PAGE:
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April 23, 2014
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Building fences

Skinners Falls is a popular river spot for locals and tourists alike. The rocks have been shaped and smoothed by the falls, and many people flock to the area to swim and lounge on the rocks.
Contributed photo by Ariana Gonzalez


Visitors to the popular river spot, Skinners Falls, will notice a change this summer. Surrounding the field near the parking lot is now a fence, and there is now a $1 fee to get inside. The field, which one can walk through to get to the path that leads to the rocks down by the falls, is private property owned by Rick and Lisa Lander of Landers River Trips.

Skinners Falls is a favorite river location for locals and visitors alike. The land surrounding the falls is owned by three different parties. The field is privately owned by the Landers, the Lothian House and surrounding area is owned by Mary Lou Lothian of Lou’s Tubes, and the parking lot, launching area and beach near the top of the falls are owned by the New York State Department of Environmental Conservation (DEC) and managed by the National Park Service (NPS). Visitors can still access the NPS launching area and beach for free.

Sean McGuinness, Superintendent of the NPS, said there are issues with trying to get all of these entities to work together. He cited problems like broken glass and garbage being left down at the rocks, which NPS rangers and interns pick up though no one is formally responsible for garbage removal. He said, “Each one isn’t such a big deal, but all combined together is diminishing the experience for the visitors, guests and residents that come here to enjoy that really nice recreation site on the river.”

The Landers installed the fence and had someone collecting fees beginning on the July 4th weekend. Lisa said that the fee was put in place to help cover the cost of garbage removal from the field. At the edge of the field, before the path begins, there are garbage cans. The problem is that these garbage cans quickly fill up and garbage piles up around them because visitors to the falls do not take it with them. Lisa said that last year they took the cans away in the hopes that visitors would have a “pack-it-in, pack-it-out” attitude, but instead they just left the garbage on the ground where the cans used to be. Lisa said that the amount of garbage is “tremendous” and they are the ones who have to pay to remove it. The fee is a “response to solving a problem that we have.” The Landers also provide bathroom and trash facilities.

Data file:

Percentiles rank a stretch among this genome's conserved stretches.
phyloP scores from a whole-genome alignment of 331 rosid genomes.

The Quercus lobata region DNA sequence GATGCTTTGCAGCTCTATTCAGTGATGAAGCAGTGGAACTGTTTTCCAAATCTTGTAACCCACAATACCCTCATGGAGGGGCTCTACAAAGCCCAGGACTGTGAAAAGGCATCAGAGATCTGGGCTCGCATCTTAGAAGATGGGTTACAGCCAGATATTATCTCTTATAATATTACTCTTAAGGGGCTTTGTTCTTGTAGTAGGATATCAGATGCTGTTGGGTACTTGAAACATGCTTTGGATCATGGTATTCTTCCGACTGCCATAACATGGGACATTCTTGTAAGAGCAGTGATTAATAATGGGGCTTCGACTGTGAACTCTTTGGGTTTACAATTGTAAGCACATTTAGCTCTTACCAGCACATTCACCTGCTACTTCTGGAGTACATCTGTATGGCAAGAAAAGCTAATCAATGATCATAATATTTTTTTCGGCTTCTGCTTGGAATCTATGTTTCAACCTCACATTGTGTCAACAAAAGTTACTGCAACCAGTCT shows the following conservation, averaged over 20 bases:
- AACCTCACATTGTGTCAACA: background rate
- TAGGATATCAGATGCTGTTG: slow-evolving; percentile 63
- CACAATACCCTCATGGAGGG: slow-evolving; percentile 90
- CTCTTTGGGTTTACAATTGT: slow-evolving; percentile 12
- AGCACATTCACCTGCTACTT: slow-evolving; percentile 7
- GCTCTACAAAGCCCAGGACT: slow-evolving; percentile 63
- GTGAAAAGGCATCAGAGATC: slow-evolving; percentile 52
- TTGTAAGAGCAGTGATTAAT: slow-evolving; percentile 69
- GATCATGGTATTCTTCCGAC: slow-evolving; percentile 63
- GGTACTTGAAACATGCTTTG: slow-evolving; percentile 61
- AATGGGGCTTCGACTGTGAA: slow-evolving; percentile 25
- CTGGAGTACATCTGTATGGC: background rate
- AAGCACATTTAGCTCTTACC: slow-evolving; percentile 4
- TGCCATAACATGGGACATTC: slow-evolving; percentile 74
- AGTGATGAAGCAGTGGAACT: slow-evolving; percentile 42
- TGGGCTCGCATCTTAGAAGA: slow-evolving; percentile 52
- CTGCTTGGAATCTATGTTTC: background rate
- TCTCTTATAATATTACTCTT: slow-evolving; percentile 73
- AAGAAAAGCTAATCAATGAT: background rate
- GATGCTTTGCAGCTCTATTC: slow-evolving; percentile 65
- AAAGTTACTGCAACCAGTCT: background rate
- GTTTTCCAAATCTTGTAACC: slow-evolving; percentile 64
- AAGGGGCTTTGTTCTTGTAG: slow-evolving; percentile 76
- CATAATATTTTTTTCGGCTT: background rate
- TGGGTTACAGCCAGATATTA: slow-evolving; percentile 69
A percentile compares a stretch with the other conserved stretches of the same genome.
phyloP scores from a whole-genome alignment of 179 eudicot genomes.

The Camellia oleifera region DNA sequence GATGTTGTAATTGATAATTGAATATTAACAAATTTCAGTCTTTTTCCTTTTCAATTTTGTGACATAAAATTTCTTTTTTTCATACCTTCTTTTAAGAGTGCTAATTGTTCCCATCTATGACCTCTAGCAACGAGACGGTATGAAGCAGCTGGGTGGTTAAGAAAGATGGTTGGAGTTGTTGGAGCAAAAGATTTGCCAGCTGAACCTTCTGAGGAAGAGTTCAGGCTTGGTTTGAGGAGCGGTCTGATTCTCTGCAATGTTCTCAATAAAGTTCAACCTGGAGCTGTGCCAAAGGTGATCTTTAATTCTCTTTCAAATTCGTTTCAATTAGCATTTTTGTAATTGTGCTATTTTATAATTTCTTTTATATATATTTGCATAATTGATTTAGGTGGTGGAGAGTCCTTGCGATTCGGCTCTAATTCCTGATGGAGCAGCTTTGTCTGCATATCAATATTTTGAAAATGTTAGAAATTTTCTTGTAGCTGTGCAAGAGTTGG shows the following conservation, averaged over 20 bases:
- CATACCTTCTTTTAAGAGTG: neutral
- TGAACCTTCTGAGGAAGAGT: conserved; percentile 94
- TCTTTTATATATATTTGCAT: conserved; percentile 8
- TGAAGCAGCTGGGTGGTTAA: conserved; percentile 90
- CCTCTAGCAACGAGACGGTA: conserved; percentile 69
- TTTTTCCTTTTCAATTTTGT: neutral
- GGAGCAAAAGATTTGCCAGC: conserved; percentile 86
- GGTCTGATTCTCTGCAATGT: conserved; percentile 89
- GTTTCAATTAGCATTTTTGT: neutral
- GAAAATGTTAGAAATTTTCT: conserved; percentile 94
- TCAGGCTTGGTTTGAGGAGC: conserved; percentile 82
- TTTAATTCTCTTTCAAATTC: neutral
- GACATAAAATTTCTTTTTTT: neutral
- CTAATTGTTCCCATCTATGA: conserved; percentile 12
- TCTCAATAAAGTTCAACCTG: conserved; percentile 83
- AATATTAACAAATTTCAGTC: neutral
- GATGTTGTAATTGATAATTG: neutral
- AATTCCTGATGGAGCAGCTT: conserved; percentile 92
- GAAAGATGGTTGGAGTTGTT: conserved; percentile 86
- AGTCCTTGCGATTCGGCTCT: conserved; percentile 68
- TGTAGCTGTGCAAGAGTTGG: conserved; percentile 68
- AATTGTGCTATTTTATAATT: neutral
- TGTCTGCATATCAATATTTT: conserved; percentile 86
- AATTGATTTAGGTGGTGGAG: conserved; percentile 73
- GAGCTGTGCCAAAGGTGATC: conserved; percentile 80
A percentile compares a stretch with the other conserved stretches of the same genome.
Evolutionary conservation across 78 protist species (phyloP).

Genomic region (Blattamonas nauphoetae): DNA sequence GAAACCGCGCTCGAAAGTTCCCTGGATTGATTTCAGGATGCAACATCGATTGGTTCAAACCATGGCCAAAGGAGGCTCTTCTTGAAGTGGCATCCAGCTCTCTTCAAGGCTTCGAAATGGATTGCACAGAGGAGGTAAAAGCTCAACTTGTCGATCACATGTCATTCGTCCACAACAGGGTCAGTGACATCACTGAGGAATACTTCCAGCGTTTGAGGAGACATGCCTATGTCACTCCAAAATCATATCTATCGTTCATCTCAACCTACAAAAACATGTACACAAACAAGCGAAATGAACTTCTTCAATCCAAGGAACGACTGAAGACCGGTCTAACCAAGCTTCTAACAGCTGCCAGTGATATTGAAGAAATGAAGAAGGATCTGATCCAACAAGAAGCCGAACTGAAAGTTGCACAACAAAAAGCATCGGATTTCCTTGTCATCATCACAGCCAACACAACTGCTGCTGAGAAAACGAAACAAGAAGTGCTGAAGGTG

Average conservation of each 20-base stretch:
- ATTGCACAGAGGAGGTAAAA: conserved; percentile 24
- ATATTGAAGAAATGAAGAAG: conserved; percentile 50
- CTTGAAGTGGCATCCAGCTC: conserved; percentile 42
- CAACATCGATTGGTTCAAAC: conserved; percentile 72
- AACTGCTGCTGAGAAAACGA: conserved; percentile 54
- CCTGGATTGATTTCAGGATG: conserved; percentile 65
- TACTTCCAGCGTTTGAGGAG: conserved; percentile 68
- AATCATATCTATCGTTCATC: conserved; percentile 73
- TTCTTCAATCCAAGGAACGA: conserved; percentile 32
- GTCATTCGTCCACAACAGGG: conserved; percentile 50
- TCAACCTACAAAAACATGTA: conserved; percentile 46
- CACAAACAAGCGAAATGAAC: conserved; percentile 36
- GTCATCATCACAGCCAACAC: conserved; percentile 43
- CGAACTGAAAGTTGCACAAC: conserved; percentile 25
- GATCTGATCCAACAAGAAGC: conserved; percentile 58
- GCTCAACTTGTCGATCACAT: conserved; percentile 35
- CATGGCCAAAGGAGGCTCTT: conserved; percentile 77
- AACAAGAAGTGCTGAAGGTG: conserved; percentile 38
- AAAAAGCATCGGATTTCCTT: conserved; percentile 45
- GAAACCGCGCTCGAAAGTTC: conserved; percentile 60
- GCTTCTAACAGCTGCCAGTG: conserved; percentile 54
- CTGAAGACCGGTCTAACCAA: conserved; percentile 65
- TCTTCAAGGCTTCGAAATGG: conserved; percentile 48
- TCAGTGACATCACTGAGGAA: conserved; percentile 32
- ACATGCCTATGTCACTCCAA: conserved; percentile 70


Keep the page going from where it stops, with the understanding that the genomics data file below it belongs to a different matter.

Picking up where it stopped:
The cost is a $1 entry fee for each person, $5 for a car load, $10 for tube rentals and a $5 launching fee. Lisa said, “I feel bad about it. It is just a necessity right now. Unless we can come up with another plan, it is what it is.” The fee is a point of contention within the community, and some people are angry about it.

McGuinness said that the NPS has received complaints and said, “All we’re doing right now is monitoring and seeing what we can do.” He added that he has brought it up to the Upper Delaware Council (UDC) and the Cochecton town board.

Some people are also saying that there’s more to the story. The Landers own a river trip business that rents boats and tubes all along the Delaware River, including at Skinners Falls. Across the road from their campground and rental office is another business, Lou’s Tubes. This naturally puts Landers River Trips and Lou’s Tubes in competition, and some people say that the $1 fee the Landers are charging is to hurt Lou’s Tubes business.

Lothian, the owner of Lou’s Tubes, declined to comment. Another source who wishes to be unnamed commented, “To come after Lou, who was there selling tubes first, and shut her down like that, and then charge a dollar apiece for people to pass through when they’ve been doing that for 20 years, there’s just so much there.” Lisa said that is not the reason for the fee, and that they are doing it to cover the cost of garbage.

Lisa said, “I spend a ton of time down there [at the falls] sitting and talking to people, and people understand. Most people really understand. There are a few that are very upset.” She added that many people who at first were upset, came back and commented on the noticeable absence of garbage.

Lisa ended on the note about how the conflict that this fee is stirring up needs to end. “I’m not here to make their Skinners Falls experience unhappy,” she said. “I want it to be a pleasant experience. In order to ensure that, I need to make sure the field stays open and I can afford to keep it open.”